Once you get a job, evaluate the offer, and make a decision to accept, you would think your work is done. In reality, there are still a few things you need to do in order to make your transition go as smoothly as possible.
Some people let the excitement of starting a new position force everything else to the back burner. That's easy to understand, but it can cause major headaches, and even expenses, down the road. Follow this checklist and you can avoid having that happen to you.
1. Quit your current job properly
Once you make a definite decision that you are taking a new job, you have to quit your old one. That's often not fun, but it's important to do it right to avoid burning a bridge or being seen as unprofessional on your way out the door.
Once you are within roughly three weeks of leaving, and no less than two weeks, make an appointment to see your boss and/or human resources department. Tell them that you are leaving and give them at least two full weeks' notice. If you have any scheduled or planned days off during the two-week period, extend your notice to give 10 actual business days (or more if your industry has a different standard).
Offer to do an exit interview and be willing to tie up any loose ends. Consider leaving a document for whoever takes your position letting them know anything relevant, and even less relevant things like where the best coffee shop near the office is.
2. Figure out health insurance
Find out from the company you are leaving when your health insurance will end. Some policies will cut you off the day you leave, while in other cases you will still be covered through the end of the month.
After that, find out when your new coverage will kick in. If there's a gap between the two, ask your existing employer to send you COBRA coverage information. They should send it to you anyway, but it never hurts to ask. COBRA allows you to pay for continued coverage for 18 months in most cases, so it should be more than enough to bridge a short-term gap.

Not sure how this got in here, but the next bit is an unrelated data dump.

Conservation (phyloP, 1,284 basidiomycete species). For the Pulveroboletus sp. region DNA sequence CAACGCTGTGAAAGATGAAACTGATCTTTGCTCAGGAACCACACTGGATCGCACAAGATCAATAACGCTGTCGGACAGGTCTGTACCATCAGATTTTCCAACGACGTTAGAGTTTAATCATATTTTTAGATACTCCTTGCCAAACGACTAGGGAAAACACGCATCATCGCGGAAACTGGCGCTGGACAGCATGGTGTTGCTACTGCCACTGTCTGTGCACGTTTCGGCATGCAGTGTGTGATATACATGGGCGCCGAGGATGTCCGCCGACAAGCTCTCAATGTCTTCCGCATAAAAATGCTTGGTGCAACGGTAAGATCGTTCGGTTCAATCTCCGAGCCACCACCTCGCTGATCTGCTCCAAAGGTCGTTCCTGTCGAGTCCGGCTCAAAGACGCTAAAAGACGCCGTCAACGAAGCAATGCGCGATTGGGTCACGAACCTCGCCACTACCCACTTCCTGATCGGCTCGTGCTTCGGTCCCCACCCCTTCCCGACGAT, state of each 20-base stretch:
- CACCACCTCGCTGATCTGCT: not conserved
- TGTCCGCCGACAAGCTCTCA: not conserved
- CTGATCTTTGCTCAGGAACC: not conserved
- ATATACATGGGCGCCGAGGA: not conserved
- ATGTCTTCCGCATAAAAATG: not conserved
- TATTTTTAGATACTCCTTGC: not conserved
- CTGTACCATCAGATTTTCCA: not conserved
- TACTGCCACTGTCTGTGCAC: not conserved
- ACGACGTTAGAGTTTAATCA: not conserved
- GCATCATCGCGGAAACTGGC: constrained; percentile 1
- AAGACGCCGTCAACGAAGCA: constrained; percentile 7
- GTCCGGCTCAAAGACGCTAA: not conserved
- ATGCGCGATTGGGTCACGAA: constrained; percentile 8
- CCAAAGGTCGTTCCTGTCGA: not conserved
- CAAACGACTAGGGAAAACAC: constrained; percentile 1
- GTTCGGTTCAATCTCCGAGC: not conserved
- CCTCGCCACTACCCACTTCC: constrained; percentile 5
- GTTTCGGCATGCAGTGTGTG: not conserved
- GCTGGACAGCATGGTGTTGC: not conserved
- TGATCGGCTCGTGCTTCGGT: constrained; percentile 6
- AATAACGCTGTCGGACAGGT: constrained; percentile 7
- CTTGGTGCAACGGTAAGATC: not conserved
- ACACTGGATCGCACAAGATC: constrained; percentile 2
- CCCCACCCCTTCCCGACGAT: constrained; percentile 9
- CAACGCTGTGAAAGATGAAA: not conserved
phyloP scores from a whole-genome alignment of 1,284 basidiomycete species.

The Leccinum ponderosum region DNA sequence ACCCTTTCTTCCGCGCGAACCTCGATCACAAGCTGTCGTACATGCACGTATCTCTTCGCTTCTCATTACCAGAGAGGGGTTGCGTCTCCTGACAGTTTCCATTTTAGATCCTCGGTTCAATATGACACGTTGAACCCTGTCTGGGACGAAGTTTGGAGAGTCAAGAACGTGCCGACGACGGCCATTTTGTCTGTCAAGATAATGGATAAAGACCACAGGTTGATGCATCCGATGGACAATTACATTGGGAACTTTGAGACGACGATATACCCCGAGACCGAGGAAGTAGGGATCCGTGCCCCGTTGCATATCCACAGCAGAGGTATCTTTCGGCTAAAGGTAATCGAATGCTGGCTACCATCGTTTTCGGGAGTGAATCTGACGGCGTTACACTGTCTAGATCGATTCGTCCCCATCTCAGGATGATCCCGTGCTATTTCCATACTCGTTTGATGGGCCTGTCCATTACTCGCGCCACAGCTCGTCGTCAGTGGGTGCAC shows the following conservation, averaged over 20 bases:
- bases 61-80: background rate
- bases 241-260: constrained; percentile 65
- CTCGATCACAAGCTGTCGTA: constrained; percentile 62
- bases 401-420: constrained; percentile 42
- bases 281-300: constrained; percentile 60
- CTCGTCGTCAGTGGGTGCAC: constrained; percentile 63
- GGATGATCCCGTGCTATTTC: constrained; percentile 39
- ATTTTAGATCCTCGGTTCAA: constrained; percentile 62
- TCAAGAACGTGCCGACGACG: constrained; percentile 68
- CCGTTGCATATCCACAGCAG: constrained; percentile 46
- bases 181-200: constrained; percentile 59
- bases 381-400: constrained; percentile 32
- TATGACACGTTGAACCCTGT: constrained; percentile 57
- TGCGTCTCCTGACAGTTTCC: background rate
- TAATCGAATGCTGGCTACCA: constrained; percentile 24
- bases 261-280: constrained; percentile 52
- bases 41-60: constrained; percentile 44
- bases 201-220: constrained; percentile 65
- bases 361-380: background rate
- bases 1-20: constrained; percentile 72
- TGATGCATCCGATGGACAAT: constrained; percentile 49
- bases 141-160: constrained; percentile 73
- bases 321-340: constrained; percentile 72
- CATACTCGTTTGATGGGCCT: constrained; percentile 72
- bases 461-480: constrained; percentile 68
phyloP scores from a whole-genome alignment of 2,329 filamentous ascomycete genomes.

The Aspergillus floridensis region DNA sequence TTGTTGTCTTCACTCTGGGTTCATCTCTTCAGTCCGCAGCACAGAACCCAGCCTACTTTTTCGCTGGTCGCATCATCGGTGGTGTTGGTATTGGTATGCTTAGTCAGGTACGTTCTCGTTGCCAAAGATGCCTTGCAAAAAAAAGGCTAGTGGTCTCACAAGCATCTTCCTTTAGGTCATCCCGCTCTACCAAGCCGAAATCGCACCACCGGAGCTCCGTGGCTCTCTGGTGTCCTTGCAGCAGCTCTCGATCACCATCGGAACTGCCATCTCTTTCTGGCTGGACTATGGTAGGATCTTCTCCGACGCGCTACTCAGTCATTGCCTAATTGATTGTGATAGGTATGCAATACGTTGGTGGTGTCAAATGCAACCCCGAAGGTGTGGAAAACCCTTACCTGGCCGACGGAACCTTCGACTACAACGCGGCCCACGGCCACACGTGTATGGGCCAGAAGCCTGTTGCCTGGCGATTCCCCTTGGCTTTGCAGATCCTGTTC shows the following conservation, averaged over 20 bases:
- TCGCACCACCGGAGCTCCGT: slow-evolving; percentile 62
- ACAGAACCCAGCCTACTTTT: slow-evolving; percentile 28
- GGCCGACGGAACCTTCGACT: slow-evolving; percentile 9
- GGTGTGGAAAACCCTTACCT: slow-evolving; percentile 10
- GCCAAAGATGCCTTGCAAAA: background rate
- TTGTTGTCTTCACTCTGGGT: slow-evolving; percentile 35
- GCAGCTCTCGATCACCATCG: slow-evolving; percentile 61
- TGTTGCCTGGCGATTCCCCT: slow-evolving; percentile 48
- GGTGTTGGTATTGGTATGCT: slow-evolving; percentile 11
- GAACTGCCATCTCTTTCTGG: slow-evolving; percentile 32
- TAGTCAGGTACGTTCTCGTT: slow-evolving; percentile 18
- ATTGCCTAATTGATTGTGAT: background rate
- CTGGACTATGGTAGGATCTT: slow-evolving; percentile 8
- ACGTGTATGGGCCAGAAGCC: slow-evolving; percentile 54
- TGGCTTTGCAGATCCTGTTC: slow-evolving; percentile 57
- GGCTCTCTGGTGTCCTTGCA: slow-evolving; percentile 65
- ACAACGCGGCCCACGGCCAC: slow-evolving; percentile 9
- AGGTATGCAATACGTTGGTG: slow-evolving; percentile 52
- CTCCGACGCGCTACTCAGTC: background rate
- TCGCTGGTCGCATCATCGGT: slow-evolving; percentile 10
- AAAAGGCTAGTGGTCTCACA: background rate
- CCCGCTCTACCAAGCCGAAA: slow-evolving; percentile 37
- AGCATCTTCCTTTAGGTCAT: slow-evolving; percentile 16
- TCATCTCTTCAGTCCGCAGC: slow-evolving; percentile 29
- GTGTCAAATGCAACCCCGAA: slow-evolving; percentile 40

3. Handle any retirement accounts
Assuming you have a 401K or some other retirement account, find out what happens to it after you leave. Some companies allow you to keep the account where it is, but not contribute to it anymore. In other cases, you have to take over control of the account. No matter what the situation, it's important to know what the policies are in order to keep track of your money.
4. Know the equipment/email policy
At some jobs, employees are issued smartphones, computers, and company email accounts. With equipment, you may be able to negotiate purchasing your devices if you want to keep them; otherwise you will have to turn them in on your last day.
When it comes to email, it's important to discuss what happens to it when you leave. Can an automatic reply be set up explaining that you have left sharing new contact info? Will your email be forwarded to another employee, or will it simply be turned off?
All of the steps above are really about not being complacent. Take control of your exit process and you will make life easier for yourself going forward. Most of these actions are really just housekeeping -- making sure you get all your ducks in a row in order to avoid future problems.
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